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consumers are increasingly seeking organic and nutritious options, Parker Brooks has made his mark in the organic food industry with Lovebird Cereal.

The inspiration for Lovebird Foods came from the birth of Parker’s daughter, Yuki, which fueled Parker’s ambition to begin a startup that produced a healthy, wholesome product while giving back to the community by helping children in need. As the pieces of Parker’s dream kept evolving, the idea of a nutritious cereal without all the dyes, artificial flavors, and preservatives soon became his mission. Parker decided he would add a healthier cereal option—an organic, refined grain-free cereal with no refined sugar—to the breakfast table: “After the birth of my daughter and my five-year health journey managing my autoimmune disease, I felt a calling to leave my Big Food job to clean up junk food that is negatively affecting our health. Seventy percent of our diet is junk food, and one in two people now have a chronic health disease. Food has the power to change our world, and I want to help drive that change.”

Parker believed in the power of breakfast and starting the day in a nutritious way, “cleaning up junk food with real food from the earth, lightly sweetened by nature, no weird stuff …. The hardest meal was breakfast as it became very repetitive. I love cereal and I could not have it [due to diet restrictions] even though my daughter was eating it all the time (well, half of it would wind up on the floor). Lightbulb! I should take the world's cleanest diet (the Autoimmune Protocol, or AIP) and use it to clean up junk food, starting with breakfast!” From this idea and mission, Lovebird Cereal began to take flight.

The journey from a wholesome cereal concept to a finished product was far from smooth. The journey started in Parker’s home kitchen, where he tested well over 50 recipes. Then the day came when the recipe turned out just right, and as Parker notes, “My wife did a silent fist pump as I vacated our kitchen and headed to the professionals.” Parker was ready to find the co-manufacturer that would truly bring his idea to life and to the masses. At this point in the journey, Parker had yet to give his cereal a name. After thinking it over for some time, Parker went back to his inspiration that started it all, his daughter. And the Beatles helped too: “It is the emotion I feel as a new father. I wanted to provide love, protection, and ascension for my daughter …. Also, I was listening a lot to ‘Blackbird’ by the Beatles.” With an amazing recipe developed, a co-manufacturer selected, and a brand name that came from the heart, Parker’s vision was coming to fruition.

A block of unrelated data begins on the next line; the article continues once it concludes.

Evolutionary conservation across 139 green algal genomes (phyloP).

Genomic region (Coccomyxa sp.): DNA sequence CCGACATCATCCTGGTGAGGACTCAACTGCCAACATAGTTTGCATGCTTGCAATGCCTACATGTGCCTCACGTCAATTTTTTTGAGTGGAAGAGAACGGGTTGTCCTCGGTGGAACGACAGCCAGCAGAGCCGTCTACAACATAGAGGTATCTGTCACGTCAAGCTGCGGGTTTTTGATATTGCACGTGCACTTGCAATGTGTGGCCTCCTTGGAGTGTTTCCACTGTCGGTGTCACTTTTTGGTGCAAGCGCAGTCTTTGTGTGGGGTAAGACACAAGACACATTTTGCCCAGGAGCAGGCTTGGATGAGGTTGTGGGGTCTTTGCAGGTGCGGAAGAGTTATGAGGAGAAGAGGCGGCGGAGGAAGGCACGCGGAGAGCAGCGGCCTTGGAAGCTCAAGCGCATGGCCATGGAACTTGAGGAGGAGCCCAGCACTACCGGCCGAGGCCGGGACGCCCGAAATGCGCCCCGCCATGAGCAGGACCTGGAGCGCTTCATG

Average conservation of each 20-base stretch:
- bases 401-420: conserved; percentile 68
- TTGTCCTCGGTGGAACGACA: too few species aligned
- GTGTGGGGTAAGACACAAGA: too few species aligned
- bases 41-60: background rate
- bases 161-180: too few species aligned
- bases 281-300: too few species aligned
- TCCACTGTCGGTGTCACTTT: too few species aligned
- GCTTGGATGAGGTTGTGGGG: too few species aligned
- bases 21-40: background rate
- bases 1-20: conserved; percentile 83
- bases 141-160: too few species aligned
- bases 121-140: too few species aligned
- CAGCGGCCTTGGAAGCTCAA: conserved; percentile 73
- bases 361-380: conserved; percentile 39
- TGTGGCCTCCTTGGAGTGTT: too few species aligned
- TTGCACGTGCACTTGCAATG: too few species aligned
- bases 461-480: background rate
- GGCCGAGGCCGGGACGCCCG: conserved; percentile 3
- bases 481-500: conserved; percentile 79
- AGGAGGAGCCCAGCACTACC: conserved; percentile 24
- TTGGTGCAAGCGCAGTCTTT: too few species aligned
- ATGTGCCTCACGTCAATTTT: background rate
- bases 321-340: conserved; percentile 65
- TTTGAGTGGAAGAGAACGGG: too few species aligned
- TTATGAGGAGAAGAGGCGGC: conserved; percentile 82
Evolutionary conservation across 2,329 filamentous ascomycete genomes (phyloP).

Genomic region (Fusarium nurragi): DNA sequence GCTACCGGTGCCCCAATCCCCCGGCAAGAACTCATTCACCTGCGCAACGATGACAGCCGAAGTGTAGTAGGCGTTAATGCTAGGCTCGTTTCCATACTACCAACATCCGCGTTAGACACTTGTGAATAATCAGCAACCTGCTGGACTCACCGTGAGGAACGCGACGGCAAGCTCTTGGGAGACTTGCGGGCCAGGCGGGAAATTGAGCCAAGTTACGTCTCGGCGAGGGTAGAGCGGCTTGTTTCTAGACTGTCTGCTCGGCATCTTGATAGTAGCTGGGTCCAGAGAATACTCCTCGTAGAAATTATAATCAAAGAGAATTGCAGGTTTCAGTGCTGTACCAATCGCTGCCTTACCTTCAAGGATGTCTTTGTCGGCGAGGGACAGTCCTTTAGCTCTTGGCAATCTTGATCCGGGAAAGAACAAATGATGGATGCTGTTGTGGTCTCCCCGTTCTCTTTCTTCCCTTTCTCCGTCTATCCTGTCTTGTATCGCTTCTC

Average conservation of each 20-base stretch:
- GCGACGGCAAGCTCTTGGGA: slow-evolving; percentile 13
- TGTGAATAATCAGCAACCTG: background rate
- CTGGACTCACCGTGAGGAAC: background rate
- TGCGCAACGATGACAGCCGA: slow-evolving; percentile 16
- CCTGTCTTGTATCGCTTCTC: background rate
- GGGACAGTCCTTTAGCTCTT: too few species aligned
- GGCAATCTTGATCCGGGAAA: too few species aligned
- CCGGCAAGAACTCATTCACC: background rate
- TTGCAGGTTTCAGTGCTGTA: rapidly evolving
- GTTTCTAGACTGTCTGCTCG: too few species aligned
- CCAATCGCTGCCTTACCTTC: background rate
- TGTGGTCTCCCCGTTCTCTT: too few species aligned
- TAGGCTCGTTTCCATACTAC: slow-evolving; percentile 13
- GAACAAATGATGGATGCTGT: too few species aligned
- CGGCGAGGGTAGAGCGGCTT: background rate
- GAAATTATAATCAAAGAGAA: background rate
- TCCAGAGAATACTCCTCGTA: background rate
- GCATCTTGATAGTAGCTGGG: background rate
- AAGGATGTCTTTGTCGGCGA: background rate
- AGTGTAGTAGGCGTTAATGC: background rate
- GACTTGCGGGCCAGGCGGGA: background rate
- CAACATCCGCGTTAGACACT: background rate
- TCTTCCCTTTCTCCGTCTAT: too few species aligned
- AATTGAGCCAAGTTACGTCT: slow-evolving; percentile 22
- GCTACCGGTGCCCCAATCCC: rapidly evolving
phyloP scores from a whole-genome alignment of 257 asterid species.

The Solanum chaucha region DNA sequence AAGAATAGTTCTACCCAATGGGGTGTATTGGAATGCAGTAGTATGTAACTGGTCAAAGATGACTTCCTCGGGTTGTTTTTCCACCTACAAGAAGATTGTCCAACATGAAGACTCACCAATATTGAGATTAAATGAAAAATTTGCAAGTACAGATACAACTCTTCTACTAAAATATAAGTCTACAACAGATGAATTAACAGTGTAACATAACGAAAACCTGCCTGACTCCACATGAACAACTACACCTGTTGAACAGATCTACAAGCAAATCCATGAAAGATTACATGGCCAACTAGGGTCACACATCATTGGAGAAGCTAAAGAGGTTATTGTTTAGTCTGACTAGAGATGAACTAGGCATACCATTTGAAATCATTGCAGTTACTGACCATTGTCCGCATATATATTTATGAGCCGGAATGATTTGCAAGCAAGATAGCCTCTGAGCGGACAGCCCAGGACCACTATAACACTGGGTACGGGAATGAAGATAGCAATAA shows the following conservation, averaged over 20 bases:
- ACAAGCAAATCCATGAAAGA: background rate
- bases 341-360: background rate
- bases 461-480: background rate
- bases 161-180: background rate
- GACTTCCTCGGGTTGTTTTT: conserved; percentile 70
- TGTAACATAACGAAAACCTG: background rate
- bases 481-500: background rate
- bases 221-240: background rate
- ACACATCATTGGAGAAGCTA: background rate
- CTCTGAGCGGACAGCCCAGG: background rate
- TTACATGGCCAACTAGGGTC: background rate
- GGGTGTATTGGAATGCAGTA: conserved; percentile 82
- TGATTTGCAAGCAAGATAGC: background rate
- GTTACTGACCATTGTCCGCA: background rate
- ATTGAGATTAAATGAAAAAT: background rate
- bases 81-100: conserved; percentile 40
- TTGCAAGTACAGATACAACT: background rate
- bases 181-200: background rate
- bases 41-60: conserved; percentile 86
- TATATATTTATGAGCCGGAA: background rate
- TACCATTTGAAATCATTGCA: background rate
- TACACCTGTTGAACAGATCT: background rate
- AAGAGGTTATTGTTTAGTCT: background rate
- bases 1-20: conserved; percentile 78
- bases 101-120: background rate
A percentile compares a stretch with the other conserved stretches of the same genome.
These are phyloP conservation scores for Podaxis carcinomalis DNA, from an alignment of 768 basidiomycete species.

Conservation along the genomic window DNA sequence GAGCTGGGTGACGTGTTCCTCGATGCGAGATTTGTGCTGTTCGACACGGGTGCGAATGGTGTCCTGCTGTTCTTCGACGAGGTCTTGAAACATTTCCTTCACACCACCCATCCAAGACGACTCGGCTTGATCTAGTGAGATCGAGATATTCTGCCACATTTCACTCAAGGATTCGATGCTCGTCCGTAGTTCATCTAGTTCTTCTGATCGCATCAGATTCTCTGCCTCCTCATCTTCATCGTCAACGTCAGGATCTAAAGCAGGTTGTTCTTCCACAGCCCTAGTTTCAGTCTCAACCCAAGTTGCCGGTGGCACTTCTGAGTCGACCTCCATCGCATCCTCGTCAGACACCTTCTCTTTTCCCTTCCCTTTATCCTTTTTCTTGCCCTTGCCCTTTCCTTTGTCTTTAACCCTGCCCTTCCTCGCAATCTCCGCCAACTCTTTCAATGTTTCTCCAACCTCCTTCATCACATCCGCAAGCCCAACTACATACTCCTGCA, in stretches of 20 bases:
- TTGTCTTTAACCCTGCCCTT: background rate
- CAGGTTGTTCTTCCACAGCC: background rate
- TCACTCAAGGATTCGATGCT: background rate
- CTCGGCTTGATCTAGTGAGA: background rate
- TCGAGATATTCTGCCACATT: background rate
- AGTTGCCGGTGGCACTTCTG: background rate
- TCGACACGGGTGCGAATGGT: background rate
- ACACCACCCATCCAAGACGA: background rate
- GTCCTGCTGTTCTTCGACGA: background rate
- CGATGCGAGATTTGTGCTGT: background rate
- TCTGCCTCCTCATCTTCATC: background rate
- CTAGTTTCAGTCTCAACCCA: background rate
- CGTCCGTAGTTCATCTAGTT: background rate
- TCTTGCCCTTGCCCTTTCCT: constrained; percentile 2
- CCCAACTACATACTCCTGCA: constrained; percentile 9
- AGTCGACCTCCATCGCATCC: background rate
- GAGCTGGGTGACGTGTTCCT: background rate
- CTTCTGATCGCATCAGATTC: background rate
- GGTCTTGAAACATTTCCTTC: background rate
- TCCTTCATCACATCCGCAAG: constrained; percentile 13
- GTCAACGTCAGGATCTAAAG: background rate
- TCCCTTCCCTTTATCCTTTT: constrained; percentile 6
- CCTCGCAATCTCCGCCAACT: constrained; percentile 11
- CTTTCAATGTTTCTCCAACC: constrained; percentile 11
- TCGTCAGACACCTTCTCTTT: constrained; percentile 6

Parker was not done yet; he still needed to fulfill another purpose. He wanted to give back to the community, specifically to kids in need. Parker decided he would give 20 percent of his profit to fight childhood cancer: “There was still something missing. I need to live my purpose. I then made the decision to give 20 percent of my profit to fight pediatric cancer. Every single businessperson said, ‘You're crazy; that's too much!’ That's how I knew it was the right move!” Parker explains another reason that Lovebird is set apart from others in the industry: “Lovebird is 100 percent independently owned. I don't have some parent company or investors telling us how to run our business. I don't cut corners, and I put purpose over profit every single day. After working in Big Food, I wanted the autonomy to authentically live my purpose and fulfill my mission.”

Lovebird Cereal stands out today due to its exceptional quality and commitment to organic ingredients. From the crunch of ancient grains to the natural sweetness of dried fruits and honeys, every component of Lovebird Cereal is thoughtfully selected. With a wide range of flavors, Lovebird offers something

to please every palate. From the nutty richness of Almond Crunch to the tropical delight of Coconut Paradise, each flavor combination is carefully crafted to bring joy to breakfast tables.

From the beginning of the journey, Parker has remained steadfast to his original mission. With a loyal following of customers and an expanding line of products, Parker still remembers Lovebird’s Cereal's earliest accomplishments: “The very first order that wasn't from my mom or dad! It was proof that people care about their food as much as I do. It gave me the courage to keep flying, and every new family that joins our mission empowers us to make an even bigger difference, box by box.”